Court: Judge wrongly appointed Mo. public defender
Tuesday, July 31, 2012
JEFFERSON CITY, Mo. (AP) — A divided Missouri Supreme Court concluded Tuesday that a judge exceeded his authority when appointing a public defender despite a rule that restricts new clients to control caseloads.
The state public defender system has set maximum caseload standards for its offices. When limits are exceeded for three consecutive months, the public defender director can certify that the local office has limited availability for cases. Officials then are supposed to work with prosecutors and judges to reduce demand for public defenders and can refuse new cases if an agreement is not reached.
A judge in southwestern Missouri’s Christian County ordered a public defender in 2010 to defend Jared Blacksher, who was charged with felonies for burglary and forgery. Although he qualified for a public defender, the local office said it could not accept new cases.
The Supreme Court ruled, in a 4-3 decision, that the caseload rule should have been applied because nothing was shown to suggest that the protocol was invalid or inapplicable.
However, the high court’s ruling does not affect Blacksher, who has already pleaded guilty to a count of forgery and burglary.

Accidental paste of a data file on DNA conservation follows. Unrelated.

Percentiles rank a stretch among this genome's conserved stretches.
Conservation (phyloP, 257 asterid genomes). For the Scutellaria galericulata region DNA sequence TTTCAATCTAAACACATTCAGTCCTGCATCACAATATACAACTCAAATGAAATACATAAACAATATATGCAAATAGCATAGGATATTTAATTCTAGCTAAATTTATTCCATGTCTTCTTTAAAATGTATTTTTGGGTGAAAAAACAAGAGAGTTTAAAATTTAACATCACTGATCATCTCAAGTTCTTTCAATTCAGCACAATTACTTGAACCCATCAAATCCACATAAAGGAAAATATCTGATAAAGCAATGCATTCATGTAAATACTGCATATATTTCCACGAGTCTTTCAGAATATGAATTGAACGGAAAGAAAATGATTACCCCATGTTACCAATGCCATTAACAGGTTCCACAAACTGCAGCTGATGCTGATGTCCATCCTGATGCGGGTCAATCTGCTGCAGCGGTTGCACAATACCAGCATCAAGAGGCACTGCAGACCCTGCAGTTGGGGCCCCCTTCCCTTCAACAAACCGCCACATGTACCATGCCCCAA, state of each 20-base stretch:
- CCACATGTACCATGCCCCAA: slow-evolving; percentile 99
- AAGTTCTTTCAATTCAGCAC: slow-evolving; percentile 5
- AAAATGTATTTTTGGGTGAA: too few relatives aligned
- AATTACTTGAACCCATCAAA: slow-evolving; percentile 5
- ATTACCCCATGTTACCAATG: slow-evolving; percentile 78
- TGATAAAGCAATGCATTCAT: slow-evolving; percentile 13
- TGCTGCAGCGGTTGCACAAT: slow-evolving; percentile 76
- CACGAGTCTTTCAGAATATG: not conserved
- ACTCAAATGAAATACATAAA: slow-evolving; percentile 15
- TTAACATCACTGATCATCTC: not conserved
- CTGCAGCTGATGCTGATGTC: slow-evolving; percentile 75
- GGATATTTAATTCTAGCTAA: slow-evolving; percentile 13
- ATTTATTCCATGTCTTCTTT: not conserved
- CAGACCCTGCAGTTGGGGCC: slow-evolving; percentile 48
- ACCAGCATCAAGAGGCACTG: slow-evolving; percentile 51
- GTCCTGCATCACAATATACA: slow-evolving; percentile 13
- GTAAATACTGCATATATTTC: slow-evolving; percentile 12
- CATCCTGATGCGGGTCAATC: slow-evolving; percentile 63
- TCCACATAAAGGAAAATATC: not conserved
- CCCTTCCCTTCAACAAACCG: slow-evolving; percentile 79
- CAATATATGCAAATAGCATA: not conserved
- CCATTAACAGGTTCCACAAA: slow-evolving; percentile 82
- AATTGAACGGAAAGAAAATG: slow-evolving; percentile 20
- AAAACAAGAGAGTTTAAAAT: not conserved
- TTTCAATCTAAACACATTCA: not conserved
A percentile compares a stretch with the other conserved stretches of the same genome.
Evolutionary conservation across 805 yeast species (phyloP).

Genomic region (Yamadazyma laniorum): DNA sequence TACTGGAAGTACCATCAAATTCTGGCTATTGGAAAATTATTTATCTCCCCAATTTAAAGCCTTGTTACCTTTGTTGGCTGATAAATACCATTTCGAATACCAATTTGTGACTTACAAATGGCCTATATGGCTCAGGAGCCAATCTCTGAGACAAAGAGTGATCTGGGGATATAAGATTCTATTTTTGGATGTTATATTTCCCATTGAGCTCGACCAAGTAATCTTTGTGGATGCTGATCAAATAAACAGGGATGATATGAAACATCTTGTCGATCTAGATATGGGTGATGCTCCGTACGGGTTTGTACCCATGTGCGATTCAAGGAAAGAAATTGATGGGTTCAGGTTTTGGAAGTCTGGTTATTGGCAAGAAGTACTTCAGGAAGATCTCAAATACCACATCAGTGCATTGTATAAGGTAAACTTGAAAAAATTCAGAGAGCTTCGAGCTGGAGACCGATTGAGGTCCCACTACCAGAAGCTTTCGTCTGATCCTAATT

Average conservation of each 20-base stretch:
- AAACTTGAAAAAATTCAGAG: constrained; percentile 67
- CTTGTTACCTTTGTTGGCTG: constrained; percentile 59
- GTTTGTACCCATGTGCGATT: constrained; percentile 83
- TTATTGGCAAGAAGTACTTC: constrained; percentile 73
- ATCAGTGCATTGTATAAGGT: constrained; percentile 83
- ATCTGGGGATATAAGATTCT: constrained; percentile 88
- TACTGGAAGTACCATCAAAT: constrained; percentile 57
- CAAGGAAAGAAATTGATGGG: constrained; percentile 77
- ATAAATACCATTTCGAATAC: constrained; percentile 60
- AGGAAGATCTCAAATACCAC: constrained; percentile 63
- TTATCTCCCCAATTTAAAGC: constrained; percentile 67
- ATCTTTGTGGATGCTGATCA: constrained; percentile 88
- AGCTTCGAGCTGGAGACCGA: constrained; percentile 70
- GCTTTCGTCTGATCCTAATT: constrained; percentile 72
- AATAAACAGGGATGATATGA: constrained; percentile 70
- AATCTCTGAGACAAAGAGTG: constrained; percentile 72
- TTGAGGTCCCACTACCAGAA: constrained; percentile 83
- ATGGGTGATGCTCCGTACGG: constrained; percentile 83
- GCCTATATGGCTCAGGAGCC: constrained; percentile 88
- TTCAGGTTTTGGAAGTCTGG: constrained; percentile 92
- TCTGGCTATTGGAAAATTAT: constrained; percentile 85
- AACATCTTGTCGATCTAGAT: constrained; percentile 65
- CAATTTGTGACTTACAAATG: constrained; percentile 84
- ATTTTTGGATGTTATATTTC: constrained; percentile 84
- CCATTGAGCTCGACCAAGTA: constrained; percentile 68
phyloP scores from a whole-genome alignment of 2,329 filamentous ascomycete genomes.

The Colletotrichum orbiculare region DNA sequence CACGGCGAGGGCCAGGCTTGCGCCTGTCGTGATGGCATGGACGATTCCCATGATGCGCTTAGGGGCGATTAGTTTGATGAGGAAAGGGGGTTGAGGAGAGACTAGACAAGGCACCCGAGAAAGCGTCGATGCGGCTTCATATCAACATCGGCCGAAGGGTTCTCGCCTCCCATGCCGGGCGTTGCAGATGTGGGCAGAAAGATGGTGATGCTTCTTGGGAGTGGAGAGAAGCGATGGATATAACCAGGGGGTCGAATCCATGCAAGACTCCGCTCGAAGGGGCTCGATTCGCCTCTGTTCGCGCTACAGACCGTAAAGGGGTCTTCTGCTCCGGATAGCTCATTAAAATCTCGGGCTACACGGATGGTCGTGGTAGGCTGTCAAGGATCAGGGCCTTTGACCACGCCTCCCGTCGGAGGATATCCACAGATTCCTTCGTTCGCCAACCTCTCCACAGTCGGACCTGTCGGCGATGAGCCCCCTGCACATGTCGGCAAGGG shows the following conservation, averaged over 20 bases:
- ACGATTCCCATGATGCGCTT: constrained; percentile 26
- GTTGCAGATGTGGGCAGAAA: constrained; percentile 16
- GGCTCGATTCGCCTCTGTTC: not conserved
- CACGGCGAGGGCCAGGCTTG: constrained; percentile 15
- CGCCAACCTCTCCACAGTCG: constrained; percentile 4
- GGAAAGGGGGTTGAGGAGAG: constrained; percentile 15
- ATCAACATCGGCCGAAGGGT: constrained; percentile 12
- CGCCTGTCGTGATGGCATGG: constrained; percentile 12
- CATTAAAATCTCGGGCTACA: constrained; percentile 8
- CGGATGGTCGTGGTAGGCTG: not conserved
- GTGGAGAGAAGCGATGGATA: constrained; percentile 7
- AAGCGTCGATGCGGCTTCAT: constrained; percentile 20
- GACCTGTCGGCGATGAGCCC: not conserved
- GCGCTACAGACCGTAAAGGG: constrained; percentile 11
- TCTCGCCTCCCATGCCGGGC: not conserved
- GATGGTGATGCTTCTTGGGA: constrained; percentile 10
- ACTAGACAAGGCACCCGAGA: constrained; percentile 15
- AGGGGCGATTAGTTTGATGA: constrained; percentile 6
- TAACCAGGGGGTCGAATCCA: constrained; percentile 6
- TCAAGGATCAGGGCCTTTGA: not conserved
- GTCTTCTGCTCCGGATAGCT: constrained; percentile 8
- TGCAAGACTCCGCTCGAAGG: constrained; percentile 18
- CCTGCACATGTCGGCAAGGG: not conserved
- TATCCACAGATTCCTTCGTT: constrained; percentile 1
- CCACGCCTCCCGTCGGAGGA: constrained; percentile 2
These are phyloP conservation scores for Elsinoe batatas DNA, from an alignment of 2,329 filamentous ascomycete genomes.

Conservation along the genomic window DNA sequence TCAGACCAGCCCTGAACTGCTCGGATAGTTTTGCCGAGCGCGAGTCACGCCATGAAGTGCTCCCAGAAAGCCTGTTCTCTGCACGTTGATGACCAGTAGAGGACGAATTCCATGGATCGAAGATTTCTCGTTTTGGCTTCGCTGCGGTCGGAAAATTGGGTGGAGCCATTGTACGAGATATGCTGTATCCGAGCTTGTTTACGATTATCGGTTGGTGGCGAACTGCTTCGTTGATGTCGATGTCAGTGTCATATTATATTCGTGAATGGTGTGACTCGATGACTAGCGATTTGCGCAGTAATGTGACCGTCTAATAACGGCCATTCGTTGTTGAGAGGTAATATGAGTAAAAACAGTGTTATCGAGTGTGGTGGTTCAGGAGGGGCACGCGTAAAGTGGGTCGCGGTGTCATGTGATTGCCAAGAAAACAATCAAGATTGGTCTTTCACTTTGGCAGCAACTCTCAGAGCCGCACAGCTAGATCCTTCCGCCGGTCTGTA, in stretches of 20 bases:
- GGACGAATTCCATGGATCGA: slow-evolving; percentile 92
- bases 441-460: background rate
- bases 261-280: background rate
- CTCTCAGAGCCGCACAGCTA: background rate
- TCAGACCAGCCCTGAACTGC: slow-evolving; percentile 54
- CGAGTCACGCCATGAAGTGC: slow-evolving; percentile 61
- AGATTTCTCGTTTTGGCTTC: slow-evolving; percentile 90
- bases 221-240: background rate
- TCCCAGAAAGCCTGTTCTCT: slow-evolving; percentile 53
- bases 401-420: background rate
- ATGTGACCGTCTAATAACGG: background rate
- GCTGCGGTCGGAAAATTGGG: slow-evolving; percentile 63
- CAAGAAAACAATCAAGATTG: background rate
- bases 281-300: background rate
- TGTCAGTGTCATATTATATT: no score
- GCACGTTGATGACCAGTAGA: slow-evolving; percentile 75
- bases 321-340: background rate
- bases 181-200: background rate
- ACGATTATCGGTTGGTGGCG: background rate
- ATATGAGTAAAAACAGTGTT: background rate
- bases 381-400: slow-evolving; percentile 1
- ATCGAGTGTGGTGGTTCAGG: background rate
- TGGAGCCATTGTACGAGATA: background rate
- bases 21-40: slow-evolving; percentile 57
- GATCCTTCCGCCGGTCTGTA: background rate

Public defenders represent those accused of a crime and facing potential jail time without the funds to hire an attorney.
Cat Kelly, the director of the Public Defender Commission, said officials will determine how to implement the rule. She said the Supreme Court’s decision is an important step forward and means defendants have a right to competent and effective legal representation under the Sixth Amendment, which among other things guarantees citizens’ right to a speedy trial and legal counsel.
“It does certainly hold that the Sixth Amendment is more than words on a piece of paper in a museum, and that’s critical,” Kelly said.
Missouri’s public defender system has generated concern for years.
A special state legislative committee studied the issue in 2006. Three years later, lawmakers approved a measure that would have allowed the Public Defender Commission to set maximum caseload standards and establish waiting lists, but the bill was vetoed by Democratic Gov. Jay Nixon. The Missouri Supreme Court in 2009 ruled that public defenders cannot reject certain categories of criminal defendants because of large caseloads.
In the high court’s opinion Tuesday, Judge Laura Denvir Stith urged judges, prosecutors and public defenders to work together for a solution. Stith wrote that meetings should be conducted on the record while trial judges should manage court dockets to “triage” cases and limit the need for public defenders to refuse cases.
Besides the Springfield public defender office that covers Christian, Greene and Taney counties, seven additional public defender offices serving 20 counties have been placed on limited availability. Eight more offices covering 33 counties have notified local courts they are at risk of closure because of their caseloads.
Kelly said the process has been on-hold awaiting the Supreme Court ruling and will start moving forward.
The Missouri Association of Prosecuting Attorneys did not immediately return a call seeking comment.